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The Big Broadcast (1932)

The Big Broadcast was a starring vehicle for Bing Crosby but both Harry Richman and
Annette would sing one of its songs, "It Was So Beautfiul".  Annette's version would be recorded on
August 16, 1932.

Annette's version would be unissued for many, many  years.   This song would be sung in not one but two
motion pictures in 1932.  The first and biggest was "The Big Broadcast" where it would be sung
by Kate Smith and the second was an MGM movie called "Blondie of the Follies".  The song was written by
Arthur Freed and Harry Barris (of the Rhythm Boys).  Kate Smith's version is much, much different than Annette's.
I suppose because of the fact that it was a major motion picture, Kate wanted more
dramatic effect for the song, but her rendition leaves one wanting more.  Her version
is so slow and melodramatic that you want her to pick up the pace a bit.
Granted it is slow song, but Kate's version seems just out of place for this big of a picture.
It would have been quite interesting to see Annette sing her version in this movie.
The timing of the song couldn't have been better.  It was during the last 7 minutes of the
show.  Cab Calloway followed with his song "Kicking the Gong Around" and then Bing
finished with his signature song, "Please", accompanied by Eddie Lang.    In fact,  Eddie Lang
could have done double duty.  He could have accompanied Annette along with Jimmy Dorsey
and they would have had quite a number!  (I can see Bing now saying, "Hey!  I'm the star of this

Ironically, Annette was bigger in radio at that time then many of the stars that appeared in "The
Big Broadcast".   The Big Broadcast was Paramount's way of giving  movie audiences a glimpse
of what the major radio stars of the day sounded like and looked like.

I have not seen or referenced any data about whether Annette was asked to work on this movie
or whether she was asked and turned it down.  The very fact that her version of "It was so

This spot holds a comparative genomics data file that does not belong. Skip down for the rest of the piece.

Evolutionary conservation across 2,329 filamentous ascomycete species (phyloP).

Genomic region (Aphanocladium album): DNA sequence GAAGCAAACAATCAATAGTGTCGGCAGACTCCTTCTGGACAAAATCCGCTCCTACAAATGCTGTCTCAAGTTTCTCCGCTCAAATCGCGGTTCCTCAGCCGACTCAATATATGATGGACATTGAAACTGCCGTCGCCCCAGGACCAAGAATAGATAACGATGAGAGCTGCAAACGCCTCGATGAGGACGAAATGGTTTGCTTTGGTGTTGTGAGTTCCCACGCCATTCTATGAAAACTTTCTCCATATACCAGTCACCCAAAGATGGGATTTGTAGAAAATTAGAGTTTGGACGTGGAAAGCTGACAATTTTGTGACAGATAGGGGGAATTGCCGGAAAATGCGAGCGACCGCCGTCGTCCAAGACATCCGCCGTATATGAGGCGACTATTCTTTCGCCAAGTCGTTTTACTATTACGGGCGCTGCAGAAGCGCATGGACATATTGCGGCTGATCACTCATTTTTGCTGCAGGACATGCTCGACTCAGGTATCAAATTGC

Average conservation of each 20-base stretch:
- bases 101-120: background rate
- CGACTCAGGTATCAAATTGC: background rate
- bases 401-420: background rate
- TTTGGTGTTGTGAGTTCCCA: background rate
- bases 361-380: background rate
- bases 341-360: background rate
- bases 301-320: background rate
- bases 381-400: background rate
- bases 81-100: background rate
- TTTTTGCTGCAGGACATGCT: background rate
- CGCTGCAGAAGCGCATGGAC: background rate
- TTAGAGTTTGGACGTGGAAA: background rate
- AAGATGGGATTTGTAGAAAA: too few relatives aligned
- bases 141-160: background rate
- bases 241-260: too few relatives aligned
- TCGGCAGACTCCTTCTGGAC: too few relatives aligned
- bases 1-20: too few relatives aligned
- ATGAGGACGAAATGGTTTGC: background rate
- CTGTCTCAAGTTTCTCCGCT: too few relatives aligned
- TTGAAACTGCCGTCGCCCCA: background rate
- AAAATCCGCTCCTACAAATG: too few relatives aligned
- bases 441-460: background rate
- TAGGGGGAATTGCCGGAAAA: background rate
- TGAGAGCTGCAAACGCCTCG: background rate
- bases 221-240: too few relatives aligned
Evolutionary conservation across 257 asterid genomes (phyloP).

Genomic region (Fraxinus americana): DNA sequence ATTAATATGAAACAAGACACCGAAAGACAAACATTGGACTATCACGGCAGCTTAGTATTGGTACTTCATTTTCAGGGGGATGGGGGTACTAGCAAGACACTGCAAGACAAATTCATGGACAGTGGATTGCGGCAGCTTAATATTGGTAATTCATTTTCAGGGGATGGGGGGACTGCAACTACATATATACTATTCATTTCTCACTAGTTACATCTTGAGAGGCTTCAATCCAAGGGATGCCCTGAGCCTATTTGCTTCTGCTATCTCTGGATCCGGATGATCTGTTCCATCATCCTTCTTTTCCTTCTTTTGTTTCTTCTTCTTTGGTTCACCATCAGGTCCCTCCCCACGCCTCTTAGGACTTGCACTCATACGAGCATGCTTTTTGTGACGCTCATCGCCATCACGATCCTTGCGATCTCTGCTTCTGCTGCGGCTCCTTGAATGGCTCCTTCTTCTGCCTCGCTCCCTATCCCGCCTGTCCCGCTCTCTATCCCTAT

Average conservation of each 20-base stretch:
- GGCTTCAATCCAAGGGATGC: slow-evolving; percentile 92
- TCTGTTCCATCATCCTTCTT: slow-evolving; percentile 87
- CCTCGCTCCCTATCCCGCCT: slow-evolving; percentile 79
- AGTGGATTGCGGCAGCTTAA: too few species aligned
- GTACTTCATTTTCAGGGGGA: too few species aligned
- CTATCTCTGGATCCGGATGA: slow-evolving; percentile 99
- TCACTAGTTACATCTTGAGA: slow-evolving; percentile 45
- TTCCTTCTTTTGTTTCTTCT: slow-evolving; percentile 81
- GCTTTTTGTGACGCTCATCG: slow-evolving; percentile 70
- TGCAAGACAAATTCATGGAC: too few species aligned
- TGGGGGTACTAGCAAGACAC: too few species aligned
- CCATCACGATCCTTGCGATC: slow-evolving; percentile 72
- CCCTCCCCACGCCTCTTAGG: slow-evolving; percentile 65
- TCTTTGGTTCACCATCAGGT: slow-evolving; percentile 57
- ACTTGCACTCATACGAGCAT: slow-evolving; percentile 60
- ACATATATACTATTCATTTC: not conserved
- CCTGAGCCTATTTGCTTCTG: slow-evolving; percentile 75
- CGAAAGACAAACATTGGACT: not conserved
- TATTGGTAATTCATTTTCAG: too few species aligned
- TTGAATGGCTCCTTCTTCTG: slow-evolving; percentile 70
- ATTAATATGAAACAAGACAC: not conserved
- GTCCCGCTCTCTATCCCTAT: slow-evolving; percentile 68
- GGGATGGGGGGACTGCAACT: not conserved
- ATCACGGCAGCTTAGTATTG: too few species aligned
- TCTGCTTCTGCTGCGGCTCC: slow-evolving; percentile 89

beautiful"  was rejected at the time, makes one wonder if there was any link to her version
being rejected at the time.   It's possible that if her version became popular at the time
it would detract from Paramount's version.  It was in Columbia's best interest to promote Harry
Richman's version as his version was on their "premier" Columbia label.  Annette was an
"Exclusive Velvet Tone" artist up until 1931.  It was almost a year after her last
recording with Velvet Tone and Harmony but there still may have been problems with
Columbia had she recorded this song and released it.

There is no doubt that Annette's version is very strong and could have been quite a popular
song had it been released at the time.   It featured:

1.  Manny Klein (trumpet)
2.  Jimmy Dorsey (clarinet)
3.  Fulton McGrath (piano and celeste)
4.  Carl Kress or Dick McDonough (guitar)
5.  Artie Bernstein (string bass)
6.  Chauncey Morehouse (drums and vibraphone)
(liner notes from Sunbeam P-512)

What makes this recording even more intriguing is that this is the first recording that Annette
would make with the new "American Record Corporation".  Her last recordings for Harmony and
Velvet Tone Records would be on September 1931 and this recording would be almost a year later
in August of 1932.

With such powerful and accomplished musicians you would have thought they could have made
multiple takes and overcome any "technical" problems that they had.   Certainly Annette released
much weaker numbers without a problem.

In the end, this number may have just been too hot to handle.  They may have thought of releasing it,
but with Columbia and Paramount both releasing versions and Annette between companies it could
have been the ARC executives that put a stop to it.    Ironically, on the same day Annette recorded
one of the most powerful songs of her career with the same musicians.

"We Just Couldn't Say Goodbye"

would be the only song she recorded a video for and where we can see in top form.